Leveraged with public and private entities, for every dollar of the grant, partners will average a leverage of nine dollars, for a total in Flint of $271 million, Carson predicted. “There’s a lot more money in the private sector than there is in the federal government. It is possible to be compassionate and fiscally responsible at the same time.”
Flint is one of five cities nationwide to receive a Choice grant, and the city Carson chose for the rollout announcement. The others are Baltimore, MD; Phoenix AZ; Shreveport, LA; and Tulsa, OK. Overall $144 million has been distributed “to redevelop severely distressed public or assisted housing and to revitalize surrounding neighborhoods,” according to a press release provided by HUD.
Choice Neighborhood grants focus on three goals, Carson summarized: housing–replacing distress property; families– designing to improve outcomes; neighborhoods–creating necessary conditions “conducive to investment that result in better schools, commercial activities, and other amenities to enhance the growth of families.”
Saying Washington can not meet all the challenges of the day, he called for shared efforts across many sectors.
“If part of the boat sinks, the rest of us are going down, too. We’re in this together,” he said.
Wilcox reiterated that though new housing is the key element of the project, over the next six years residents will be offered what she called “drastically improved” services including financial literacy training, workforce development, education services, small business loans, and better access to health care. In addition, provisions of the grant will address a wide range of community enhancements, including blight elimination, better lighting, sidewalk repair, parks and recreation improvements and the addition of two safety officers.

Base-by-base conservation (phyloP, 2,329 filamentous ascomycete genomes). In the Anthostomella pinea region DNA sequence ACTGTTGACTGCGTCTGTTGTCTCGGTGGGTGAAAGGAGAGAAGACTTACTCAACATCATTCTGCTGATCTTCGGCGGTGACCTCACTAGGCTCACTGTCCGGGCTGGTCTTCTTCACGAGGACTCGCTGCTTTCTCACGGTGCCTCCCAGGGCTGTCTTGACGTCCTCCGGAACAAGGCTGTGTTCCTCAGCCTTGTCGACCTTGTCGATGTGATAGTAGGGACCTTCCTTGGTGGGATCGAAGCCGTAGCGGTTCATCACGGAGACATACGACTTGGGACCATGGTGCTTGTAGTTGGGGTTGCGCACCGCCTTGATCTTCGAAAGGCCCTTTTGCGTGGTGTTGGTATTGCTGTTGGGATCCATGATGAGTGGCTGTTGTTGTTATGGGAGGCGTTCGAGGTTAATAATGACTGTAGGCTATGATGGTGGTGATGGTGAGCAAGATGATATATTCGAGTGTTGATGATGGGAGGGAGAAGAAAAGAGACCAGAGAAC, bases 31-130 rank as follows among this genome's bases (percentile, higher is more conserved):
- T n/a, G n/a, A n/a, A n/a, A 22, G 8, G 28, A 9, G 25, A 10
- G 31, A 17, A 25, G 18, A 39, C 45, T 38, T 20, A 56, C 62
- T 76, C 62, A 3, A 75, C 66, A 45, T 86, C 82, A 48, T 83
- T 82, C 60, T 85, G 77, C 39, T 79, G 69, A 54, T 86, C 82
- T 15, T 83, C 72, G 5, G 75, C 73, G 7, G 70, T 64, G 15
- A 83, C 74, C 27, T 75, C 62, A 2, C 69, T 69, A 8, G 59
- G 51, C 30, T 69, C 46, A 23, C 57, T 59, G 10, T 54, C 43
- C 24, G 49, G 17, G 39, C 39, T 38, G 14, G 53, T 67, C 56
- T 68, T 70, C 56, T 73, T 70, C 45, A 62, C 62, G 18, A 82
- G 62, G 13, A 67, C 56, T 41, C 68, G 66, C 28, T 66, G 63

“Thirty million dollars — this is a joyous day,” Jessie McIntosh, board president of the Flint Housing Commission said to loud applause. “I have never seen a check of this amount…AMEN. We are overjoyed and elated and just happy to get this economic shot in the arm.
“I’ve often heard the term nobody wants you when you are down and out. In the City of Flint we have seen some down days but we are not out and this is a perfect example. I’m very thankful that HUD had confidence in the city of Flint to not throw the towel in on us– that we would take care of business for our residents and the community as a whole. We’re going to do everything we can to get a slam dunk and a home run for the City of Flint,” McIntosh said.
Tiffany Mayers, an Atherton East resident, a 12-year Army veteran and a member of the Flint Housing Commission advisory board, said “The struggle is real,” before asserting, “The process of this was not easy–just going into something that you don’t understand, when they come and tell you they’re going to remove you, move you somewhere else.
“For three years we were scared,” she said. “We didn’t know what to expect, we didn’t know if our voices was going to be heard, we didn’t know if they was going to listen to us, but apparently they did because they gave us $30 million….this is really big.”
“Living conditions is about to get better,” Mayers said. “Atherton East is a group of strong individuals and I just want you to welcome us with open arms.”
EVM Editor Jan Worth-Nelson can be reached at email@example.com.